Page:Travels in Mexico and life among the Mexicans.djvu/632

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TRAVELS IN MEXICO.

in length, each family having two snug little rooms, and constituted one wall of his nursery, in which he had already set out over 3,000 fruit trees. They do things on a vast scale in Mexico, when they can get the land; next below Señor Müller are several haciendas, one of 60,000, and another of 125,000 acres.

With us, on the car, was a part owner of the Santa Eulalia mines, and of the celebrated iron mountain, the Cerro Mercado, of Durango, who was going to visit the latter, and would have to "stage it" four hundred miles beyond the end of track.

We ran for twenty-seven miles through a single grant, belonging to Señor Horcasitas, and at a curve around the Santa Eulalia mountains entered another hacienda of 45,000 acres, owned by the bankers, McManus & Son, of Chihuahua. At the Rio San Pedro a magnificent bridge of hewn stone, soft in color and easily worked, was being constructed across the broad and exposed river-bed. Over the river we entered another ranch. Las Delicias, of 150,000 acres, with 10,000 under cultivation, and which is said to rent for $15,000 per annum. The moderately fertile lands of the celebrated Conchos River lie beyond, and we rode for twenty-seven miles within sight of the stream, and along an immense irrigating canal, which renders this otherwise waste land productive in wheat, corn, barley, and even in cane, cotton, and tobacco.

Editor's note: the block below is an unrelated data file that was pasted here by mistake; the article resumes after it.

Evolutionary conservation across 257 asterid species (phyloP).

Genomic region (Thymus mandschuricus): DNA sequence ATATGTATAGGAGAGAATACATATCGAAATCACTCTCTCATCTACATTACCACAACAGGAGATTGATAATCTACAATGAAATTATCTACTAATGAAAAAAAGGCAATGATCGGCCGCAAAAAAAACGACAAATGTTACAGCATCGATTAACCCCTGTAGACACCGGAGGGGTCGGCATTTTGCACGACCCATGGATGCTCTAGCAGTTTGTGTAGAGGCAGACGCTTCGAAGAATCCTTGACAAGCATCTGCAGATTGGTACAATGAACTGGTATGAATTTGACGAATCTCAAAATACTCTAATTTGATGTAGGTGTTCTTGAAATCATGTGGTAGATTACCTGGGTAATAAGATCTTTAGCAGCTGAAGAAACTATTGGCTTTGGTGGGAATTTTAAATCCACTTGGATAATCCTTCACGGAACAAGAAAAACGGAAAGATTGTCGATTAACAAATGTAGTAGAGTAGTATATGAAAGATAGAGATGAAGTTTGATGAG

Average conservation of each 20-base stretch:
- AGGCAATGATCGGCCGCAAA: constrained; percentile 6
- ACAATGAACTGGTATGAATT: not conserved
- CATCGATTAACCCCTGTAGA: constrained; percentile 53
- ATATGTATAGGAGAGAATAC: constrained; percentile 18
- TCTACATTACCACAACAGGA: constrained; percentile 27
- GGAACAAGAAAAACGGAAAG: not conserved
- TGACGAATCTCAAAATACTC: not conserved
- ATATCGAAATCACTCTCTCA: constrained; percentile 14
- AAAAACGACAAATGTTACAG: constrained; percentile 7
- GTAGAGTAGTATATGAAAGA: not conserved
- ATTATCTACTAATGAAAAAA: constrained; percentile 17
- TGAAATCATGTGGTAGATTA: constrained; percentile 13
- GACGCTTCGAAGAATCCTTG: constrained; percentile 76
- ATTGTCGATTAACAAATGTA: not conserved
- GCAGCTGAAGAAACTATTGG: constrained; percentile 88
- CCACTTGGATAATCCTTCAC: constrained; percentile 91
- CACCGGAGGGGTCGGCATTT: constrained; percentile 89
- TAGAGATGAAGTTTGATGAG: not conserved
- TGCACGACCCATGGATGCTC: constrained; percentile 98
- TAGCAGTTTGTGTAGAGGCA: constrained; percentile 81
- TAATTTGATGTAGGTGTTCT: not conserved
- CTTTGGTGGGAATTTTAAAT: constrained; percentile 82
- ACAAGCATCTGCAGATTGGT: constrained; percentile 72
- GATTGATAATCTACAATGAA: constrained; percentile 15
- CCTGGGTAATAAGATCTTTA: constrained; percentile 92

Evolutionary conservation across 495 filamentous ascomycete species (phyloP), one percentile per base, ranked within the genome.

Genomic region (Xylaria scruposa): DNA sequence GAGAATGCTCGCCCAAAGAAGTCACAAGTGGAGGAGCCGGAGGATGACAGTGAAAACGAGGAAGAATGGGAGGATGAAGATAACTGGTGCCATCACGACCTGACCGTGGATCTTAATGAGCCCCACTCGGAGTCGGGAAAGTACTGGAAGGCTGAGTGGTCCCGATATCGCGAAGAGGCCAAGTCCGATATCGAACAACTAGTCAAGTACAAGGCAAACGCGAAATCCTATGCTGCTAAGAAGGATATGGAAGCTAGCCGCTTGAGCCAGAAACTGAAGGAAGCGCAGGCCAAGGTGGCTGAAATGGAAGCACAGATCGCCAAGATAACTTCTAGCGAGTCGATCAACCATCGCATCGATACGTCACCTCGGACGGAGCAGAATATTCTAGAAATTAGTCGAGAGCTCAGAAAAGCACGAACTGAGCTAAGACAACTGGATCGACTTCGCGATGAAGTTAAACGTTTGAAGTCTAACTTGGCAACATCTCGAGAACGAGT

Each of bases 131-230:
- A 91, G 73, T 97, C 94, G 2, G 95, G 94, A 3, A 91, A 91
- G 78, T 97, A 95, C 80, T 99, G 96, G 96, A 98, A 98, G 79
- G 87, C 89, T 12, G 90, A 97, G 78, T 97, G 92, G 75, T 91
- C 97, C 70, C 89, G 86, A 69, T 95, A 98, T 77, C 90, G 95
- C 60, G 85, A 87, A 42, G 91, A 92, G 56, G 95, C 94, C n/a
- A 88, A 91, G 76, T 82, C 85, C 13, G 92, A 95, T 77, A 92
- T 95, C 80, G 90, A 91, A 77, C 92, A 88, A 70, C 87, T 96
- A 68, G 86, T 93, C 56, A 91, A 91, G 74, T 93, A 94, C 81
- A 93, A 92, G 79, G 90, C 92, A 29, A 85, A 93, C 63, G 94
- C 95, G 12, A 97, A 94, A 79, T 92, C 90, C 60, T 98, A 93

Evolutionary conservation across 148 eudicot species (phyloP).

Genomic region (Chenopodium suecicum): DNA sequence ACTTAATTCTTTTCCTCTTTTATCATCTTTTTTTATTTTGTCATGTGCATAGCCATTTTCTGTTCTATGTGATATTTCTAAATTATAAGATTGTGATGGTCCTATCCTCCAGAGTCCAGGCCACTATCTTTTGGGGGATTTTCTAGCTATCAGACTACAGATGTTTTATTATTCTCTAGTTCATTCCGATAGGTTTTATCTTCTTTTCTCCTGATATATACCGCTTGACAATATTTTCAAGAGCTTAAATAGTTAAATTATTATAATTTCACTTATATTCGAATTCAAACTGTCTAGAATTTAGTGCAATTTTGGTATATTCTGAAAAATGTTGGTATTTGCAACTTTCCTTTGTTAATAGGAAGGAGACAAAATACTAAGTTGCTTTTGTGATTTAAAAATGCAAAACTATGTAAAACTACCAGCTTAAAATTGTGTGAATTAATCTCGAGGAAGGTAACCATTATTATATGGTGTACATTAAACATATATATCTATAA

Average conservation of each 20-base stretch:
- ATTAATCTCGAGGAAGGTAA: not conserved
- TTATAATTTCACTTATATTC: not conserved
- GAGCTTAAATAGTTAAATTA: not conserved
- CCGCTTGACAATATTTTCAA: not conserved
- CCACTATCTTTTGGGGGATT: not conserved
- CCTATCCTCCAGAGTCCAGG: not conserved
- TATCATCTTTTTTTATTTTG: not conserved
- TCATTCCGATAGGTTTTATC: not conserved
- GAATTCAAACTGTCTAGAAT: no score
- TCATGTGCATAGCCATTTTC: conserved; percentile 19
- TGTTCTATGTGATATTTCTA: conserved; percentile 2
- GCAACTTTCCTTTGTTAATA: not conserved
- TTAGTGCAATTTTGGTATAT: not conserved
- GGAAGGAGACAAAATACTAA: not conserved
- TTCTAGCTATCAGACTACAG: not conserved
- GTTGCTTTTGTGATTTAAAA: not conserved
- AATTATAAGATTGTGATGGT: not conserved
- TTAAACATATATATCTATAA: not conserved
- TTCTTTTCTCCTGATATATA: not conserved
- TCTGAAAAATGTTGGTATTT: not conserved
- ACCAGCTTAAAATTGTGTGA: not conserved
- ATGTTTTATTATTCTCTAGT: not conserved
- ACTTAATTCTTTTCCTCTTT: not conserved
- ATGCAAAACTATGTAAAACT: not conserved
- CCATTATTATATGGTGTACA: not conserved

At the fork of the Conchos and Rio Florida lies the adobe town of Santa Rosalia, with about 9,000 inhabitants, unattractive save for its plazuela, with its flowers, and rivulets, and singing birds. Above the town are the ruins of an adobe fort, taken by the gallant Doniphan on his march through the country to join General Taylor, at the beginning of the Mexican war. Four miles from the town are the hot springs of Santa Rosalia, famous throughout Northern Mexico for their curative properties; and these we visited, leaving the train with its expectorating passengers and shrieking infants, and taking to a vehicle denominated by courtesy a "hack." The ride, though rough, was delightful, first through the mud-colored hamlet, then down a shady lane, across an acequia. Fording the Rio Conchos, we passed over a mile of fertile farm land, level as a floor, and every